eLoran is a key vertex of a Resilience Triad™ that would typically include space-based, terrestrial, and at least one other PNT source. It is a very-wide area (i.e., country-wide or “continental”) source of PNT that continues providing a resilient solution even when a Global Navigation Satellite System (GNSS) such as GPS may be unavailable or untrustworthy. eLoran delivers information comparable to that of GNSS, but with completely different methodology. It is a very high-power, low frequency, pulsed transmission, whereas GNSS are low-power, UHF, multiple modulation scheme transmissions. eLoran is literally at the other end of the spectrum from GNSS, and has completely dissimilar failure modes. This means that an issue that disrupts GNSS is unlikely to disrupt eLoran. The unique characteristics of eLoran enable its use in environments where GNSS does not work very well, or at all (e.g., indoors, underwater, underground, and in mountain or urban canyons).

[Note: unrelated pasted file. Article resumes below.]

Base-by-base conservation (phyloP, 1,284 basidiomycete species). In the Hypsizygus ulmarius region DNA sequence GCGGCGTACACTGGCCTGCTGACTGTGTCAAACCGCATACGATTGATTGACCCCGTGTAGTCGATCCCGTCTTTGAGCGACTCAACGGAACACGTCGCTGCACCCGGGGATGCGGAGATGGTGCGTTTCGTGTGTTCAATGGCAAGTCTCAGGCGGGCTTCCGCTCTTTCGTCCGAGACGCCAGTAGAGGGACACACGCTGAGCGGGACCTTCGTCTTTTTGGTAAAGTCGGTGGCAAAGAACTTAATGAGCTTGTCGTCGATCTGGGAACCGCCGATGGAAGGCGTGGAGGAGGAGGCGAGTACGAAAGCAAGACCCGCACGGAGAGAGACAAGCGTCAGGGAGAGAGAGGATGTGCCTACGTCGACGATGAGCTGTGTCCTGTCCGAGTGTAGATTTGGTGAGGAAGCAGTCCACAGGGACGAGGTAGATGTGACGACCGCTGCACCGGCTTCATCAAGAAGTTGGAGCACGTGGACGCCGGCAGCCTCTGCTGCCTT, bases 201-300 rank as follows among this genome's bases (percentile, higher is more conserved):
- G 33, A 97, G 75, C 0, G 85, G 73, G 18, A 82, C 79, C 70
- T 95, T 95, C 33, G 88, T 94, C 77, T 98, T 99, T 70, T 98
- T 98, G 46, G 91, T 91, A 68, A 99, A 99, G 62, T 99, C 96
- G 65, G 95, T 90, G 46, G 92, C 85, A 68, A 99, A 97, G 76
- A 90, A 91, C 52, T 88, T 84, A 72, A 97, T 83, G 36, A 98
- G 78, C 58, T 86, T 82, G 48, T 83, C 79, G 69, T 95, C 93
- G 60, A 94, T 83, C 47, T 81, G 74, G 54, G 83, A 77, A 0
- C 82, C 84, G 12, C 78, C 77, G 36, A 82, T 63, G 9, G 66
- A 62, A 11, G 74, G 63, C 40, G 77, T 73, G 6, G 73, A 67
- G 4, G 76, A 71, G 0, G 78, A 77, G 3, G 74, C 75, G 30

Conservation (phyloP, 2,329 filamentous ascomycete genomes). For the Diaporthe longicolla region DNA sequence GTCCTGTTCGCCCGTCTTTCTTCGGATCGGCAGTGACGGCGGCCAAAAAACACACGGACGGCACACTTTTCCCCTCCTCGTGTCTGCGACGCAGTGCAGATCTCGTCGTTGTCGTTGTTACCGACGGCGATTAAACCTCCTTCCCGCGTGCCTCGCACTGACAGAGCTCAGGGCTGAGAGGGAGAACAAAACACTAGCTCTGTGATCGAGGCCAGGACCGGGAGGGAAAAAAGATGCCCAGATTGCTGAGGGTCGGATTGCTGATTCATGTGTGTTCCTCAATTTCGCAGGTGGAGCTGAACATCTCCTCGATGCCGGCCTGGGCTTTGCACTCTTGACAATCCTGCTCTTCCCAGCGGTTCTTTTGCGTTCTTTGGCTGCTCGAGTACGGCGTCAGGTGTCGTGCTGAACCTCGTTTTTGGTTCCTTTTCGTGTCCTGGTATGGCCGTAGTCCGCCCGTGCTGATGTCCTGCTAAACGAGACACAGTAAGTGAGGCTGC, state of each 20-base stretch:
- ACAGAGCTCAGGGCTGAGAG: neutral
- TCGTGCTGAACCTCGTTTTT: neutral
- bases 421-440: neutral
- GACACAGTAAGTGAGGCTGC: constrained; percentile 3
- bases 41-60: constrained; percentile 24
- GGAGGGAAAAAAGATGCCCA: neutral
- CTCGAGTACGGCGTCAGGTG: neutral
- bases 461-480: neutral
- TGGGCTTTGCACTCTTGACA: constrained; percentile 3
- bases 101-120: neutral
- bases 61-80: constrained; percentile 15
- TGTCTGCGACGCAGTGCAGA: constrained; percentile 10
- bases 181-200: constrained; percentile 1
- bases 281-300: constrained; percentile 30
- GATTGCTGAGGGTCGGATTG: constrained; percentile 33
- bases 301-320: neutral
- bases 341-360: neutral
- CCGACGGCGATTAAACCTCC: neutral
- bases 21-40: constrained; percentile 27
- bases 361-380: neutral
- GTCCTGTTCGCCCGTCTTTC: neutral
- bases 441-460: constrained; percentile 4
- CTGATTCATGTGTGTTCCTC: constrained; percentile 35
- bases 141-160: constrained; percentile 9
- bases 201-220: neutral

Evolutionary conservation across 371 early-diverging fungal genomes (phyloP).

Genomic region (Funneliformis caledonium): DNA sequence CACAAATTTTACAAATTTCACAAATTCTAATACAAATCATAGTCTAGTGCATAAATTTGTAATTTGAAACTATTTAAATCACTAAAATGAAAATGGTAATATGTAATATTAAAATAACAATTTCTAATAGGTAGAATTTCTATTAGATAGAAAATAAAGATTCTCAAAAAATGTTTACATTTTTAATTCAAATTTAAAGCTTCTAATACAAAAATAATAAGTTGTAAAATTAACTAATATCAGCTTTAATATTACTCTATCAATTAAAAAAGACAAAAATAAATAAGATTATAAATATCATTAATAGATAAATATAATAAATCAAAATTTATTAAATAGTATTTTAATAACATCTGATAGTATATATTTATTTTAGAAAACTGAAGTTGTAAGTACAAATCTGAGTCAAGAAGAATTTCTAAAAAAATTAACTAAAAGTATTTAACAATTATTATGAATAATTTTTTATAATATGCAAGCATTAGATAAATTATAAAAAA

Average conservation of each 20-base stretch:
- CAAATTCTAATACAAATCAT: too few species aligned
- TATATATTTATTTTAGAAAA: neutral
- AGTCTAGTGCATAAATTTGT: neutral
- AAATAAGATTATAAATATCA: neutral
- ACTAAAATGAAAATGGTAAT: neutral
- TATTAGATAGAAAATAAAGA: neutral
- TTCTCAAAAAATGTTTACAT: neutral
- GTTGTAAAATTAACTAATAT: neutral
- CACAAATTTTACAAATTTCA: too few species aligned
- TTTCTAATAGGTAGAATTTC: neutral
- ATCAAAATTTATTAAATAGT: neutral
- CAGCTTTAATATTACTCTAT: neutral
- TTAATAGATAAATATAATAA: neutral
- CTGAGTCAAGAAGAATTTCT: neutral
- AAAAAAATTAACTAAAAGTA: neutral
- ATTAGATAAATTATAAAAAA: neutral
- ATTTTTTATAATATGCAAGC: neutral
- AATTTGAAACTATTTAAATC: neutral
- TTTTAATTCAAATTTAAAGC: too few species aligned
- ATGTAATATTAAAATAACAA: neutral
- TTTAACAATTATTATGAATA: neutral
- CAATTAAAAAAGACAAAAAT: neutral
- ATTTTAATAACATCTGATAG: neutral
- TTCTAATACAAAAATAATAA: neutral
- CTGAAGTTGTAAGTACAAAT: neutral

eLoran is exceptionally difficult to spoof or jam, and it is nearly impossible to do so at a distance. Just as equipment required to spoof and jam GNSS must mimic relatively low powered GNSS transmissions, spoofing and jamming eLoran requires very high-powered transmissions. Equipment needs alone to disrupt eLoran over a significant area would be almost prohibitive for any actor other than a nation state engaged in open conflict. This is the reason that an independent assessment by researchers at Stanford University described eLoran as “for all practical purposes, unjammable” across any significant area. A MITRE paper concluded: “The analysis shows a very low probability of successfully producing operationally significant interference.”